"WOULD you still respect me, if I didn't have this gun? Cos without it, I don't get it, and that's why I carry one."
This lyric, from Both Sides of the Story by Phil Collins, is 20 years old, but has always carried an absolute tone of bleak reality.
Author and journalist Max Rathbrooke was speaking last week at the Marist Rugby Football Club on his book, Inequality: A New Zealand Crisis. His contention is that New Zealand has become a world leader for an increase in inequality since the mid-80s. The gap between the rich and poor has reached the point where it is fundamentally damaging our society, our well-being and our ability to function as a community.
The Wairarapa Times-Age, notably through the efforts of journalist Cherie Taylor, is not shying away from demonstrating that in our Wairarapa towns we have significant pockets of poverty, in some cases right alongside pockets of wealth. When I reported for Porirua, and some of the poorest areas there, I thought I had seen it all. But I'm coming to realise Wairarapa could have it a lot worse.
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Porirua has, at least, a strong sense of community among its poorer areas, assisted by a common Pasifika culture and a strong church ethic. A 20,000-member Facebook page has people asking for help, with tips and job requests and second-hand ideas, in the manner of neighbours chatting over the fence. But in places like Masterton or Featherston, I sense a lot of isolation with those who are struggling and failing. I sense a lot of disdain for the less fortunate. I sense a trend of grudging, diminishing assistance from Work and Income.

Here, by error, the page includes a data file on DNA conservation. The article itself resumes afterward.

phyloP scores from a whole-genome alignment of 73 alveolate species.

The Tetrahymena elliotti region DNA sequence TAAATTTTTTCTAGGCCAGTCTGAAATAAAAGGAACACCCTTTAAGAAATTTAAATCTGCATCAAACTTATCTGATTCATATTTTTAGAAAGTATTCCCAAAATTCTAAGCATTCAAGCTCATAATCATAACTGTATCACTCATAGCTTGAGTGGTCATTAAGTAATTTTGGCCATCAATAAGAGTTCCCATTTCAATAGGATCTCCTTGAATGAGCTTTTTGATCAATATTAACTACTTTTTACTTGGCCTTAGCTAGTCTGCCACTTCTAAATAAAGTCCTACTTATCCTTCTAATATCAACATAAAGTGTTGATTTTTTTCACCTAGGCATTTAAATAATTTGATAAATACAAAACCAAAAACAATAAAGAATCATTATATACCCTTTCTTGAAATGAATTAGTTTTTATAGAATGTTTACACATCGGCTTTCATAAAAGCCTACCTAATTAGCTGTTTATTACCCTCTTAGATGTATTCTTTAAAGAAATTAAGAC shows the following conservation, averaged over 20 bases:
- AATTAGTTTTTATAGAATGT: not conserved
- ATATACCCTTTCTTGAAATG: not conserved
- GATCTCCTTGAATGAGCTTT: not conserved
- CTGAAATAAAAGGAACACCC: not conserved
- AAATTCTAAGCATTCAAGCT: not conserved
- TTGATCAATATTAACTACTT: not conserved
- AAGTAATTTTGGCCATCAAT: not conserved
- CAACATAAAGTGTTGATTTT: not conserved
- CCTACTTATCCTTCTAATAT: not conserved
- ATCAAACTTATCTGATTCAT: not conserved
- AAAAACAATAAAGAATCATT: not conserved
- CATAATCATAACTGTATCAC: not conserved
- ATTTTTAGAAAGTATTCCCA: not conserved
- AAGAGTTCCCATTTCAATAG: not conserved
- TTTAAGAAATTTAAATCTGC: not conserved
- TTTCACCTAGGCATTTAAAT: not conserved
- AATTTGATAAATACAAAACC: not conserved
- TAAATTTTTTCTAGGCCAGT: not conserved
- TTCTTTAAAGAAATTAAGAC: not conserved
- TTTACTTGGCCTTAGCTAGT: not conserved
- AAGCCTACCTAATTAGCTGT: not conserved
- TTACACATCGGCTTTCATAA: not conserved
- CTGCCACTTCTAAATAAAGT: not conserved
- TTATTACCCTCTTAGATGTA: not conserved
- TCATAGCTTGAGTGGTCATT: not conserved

While there will always be those who struggle, and those who bludge the system, the scale of inequality frightens me right now. This country reeks with the fear and stress of not being able to put food on the table, while those who can are isolating themselves from the problem, claiming the recession is making life harder than usual.
I applaud the Government's efforts to get more beneficiaries working. But as a community we've got to come out of our shells. Otherwise, sooner or later Phil Collins' ghetto kid is going to seek equality the hard way.